Food (= chillies) in Bhutan

"In Bhutan, chilli is not a spice. It is a vegetable." These were some of the wise words I was told during the flash introduction to culture, security and practical issues in Bhutan by the UN security officer during my first week. Since then, I have been asked the question "how are you coping with the food here?" in a worried tone, as not everyone is as fond of chillies in every single dish as the Bhutanese are. Selection of Bhutanese dishes at the Folk Heritage Museum restaurant. Chilli sauce ( ezay ) in the front, ema datshi (chillies and cheese) third bowl from the front. Luckily, I was a chilli lover even before coming here, so the experience has not been as extreme as it could be. An average Bhutanese household can use one large sack of chillies (2 kg or so) in one week. It is hard to think of a proper Bhutanese meal without them - and yet chillies are a recent import, perhaps only 100-200 years old. Nowadays Bhutanese staple food usually consists of r

Festival sideshows

Christmas, the most commercial religious holiday of all is approaching. One might think that the materialistic, carnevalistic celebration of religious holidays would not have reached Bhutan yet – wrong. The two tsechu s, religious festivals I have testified in Thimphu, the capital and in Bumthang, Central Bhutan have had a vast selection of attractions outside the official programme of sacred dances ( cham ): gambling, drinking, dancing know, the usual things you would associate with a Buddhist festival!    But first: what is a tsechu ? Bhutanese tsechu s are important social and religious gatherings which last 2-5 days and take place in the courtyards of dzongs (administrative and religious centres of the district) or lhakhangs (temples or monasteries) .  The main programme consists of sacred dances which have different significances, commemorating the events in the life of Guru Padmasambhava who brought Buddhism to Bhutan in the 8 th century and is revered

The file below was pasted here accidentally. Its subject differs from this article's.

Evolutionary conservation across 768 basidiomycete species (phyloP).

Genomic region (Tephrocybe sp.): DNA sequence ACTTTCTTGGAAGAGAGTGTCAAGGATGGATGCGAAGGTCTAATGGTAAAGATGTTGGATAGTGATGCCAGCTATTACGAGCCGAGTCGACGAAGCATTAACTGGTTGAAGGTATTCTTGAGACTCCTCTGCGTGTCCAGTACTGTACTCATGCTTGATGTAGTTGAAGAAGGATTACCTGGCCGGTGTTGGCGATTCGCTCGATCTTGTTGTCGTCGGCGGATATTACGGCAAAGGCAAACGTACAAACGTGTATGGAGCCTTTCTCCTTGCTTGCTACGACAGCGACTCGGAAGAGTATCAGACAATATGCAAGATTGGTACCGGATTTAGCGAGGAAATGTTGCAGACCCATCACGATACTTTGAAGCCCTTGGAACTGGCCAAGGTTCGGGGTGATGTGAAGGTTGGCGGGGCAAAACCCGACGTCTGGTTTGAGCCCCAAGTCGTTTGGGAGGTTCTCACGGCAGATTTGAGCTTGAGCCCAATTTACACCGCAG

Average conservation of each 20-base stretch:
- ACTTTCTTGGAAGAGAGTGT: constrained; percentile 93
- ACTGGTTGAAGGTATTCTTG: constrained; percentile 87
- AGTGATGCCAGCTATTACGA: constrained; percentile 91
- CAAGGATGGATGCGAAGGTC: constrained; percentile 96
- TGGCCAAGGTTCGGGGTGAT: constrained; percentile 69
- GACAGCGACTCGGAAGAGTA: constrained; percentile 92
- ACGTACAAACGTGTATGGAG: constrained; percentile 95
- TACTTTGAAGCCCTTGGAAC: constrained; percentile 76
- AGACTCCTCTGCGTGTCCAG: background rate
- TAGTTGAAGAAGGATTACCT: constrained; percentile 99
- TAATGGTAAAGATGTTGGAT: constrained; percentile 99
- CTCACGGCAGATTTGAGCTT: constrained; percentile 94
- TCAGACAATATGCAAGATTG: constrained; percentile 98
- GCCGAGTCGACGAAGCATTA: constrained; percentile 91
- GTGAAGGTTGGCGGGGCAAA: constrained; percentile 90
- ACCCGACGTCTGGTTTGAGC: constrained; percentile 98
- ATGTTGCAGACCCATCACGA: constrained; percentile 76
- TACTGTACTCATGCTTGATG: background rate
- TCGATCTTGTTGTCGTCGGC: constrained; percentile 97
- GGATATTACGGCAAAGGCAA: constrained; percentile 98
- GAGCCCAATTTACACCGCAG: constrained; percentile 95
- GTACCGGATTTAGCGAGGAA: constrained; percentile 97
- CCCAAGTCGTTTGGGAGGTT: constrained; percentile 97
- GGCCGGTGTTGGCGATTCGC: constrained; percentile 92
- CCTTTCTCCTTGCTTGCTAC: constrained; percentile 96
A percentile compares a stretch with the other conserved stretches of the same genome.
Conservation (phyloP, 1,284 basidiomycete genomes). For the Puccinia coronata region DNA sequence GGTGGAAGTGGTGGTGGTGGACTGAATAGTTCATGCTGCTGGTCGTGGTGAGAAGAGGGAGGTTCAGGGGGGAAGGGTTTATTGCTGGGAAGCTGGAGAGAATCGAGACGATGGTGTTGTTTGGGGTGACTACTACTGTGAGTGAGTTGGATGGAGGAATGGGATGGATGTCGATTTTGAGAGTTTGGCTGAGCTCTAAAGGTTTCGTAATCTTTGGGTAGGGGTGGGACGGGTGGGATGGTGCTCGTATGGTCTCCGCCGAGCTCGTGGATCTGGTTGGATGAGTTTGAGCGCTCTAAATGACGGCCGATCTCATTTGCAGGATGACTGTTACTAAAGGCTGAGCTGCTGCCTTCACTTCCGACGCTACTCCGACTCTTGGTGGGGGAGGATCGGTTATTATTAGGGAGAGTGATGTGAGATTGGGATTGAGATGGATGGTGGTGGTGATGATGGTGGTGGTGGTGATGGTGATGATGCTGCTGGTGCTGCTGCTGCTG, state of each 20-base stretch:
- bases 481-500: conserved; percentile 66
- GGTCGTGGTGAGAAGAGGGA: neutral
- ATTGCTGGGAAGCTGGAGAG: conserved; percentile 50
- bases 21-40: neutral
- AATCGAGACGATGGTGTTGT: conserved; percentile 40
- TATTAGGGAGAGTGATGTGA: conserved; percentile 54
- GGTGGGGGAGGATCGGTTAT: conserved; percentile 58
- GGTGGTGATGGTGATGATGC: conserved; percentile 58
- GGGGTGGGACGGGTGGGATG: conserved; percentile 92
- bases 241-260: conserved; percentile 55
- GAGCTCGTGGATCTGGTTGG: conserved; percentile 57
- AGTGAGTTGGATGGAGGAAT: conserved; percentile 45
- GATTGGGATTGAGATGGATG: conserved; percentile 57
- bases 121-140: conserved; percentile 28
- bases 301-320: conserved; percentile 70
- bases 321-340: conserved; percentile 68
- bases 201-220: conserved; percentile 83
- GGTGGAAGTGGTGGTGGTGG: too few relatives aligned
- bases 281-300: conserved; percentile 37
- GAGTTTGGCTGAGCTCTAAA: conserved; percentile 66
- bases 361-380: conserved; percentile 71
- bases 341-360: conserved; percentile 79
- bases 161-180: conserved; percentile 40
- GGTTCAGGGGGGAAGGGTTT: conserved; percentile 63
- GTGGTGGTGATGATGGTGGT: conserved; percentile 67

Bhutan and Finland, part 1: Alcohol

Bhutanese people often ask how do I like Bhutan, adding that "it must be very different from your country".  Actually, in many ways, it isn't.  Just to name a few common things between Finland and Bhutan:  Forest coverage in Finland: 78 %, in Bhutan: 72 % People are modest and don't like bragging about themselves Showing emotions is not common, and talking about them is even less common And finally, alcohol consumption is high (highest in South Asia), and the people who drink, drink a lot Drinkers both in Bhutan and Finland tend to consume mostly beer and strong liquors. I have had the chance to taste a few different kinds of local alcohol brew called ara , among the most memorable being heated ara with pieces of egg in it: dinner and drink together, very convenient! Local Red Panda weissbier. Only local beer brands are allowed to be sold in most restaurants to boost domestic brewery industry.   The attitude towards drunk-driving is still

Shooting arrows

"The Bhutanese love archery. They also love drinking. They tend to combine their two passions, and this is worrying." Before coming to Bhutan, I read a pile of books trying to grasp this country, most of them written by Westerners. Out of these travel/autobiography accounts Eric Weiner's " The Geography of Bliss - One Grump's Search for the Happiest Places in the World", described by the author as "a philosophical humorous travel memoir" was one of my favourites. His quote above is not that far from reality, as even deadly archery accidents (not necessarily only due to alcohol) have taken place in Bhutan. One of the main news stories last week was a young man who was hit by an arrow , piercing his shoulder 11 cm deep from behind. Apparently his village was 8 days (!) of walking distance from the nearest hospital. Bhutan has no ambulance helicopters (yet, that is one of the new leading party's promises), so the main news of the foll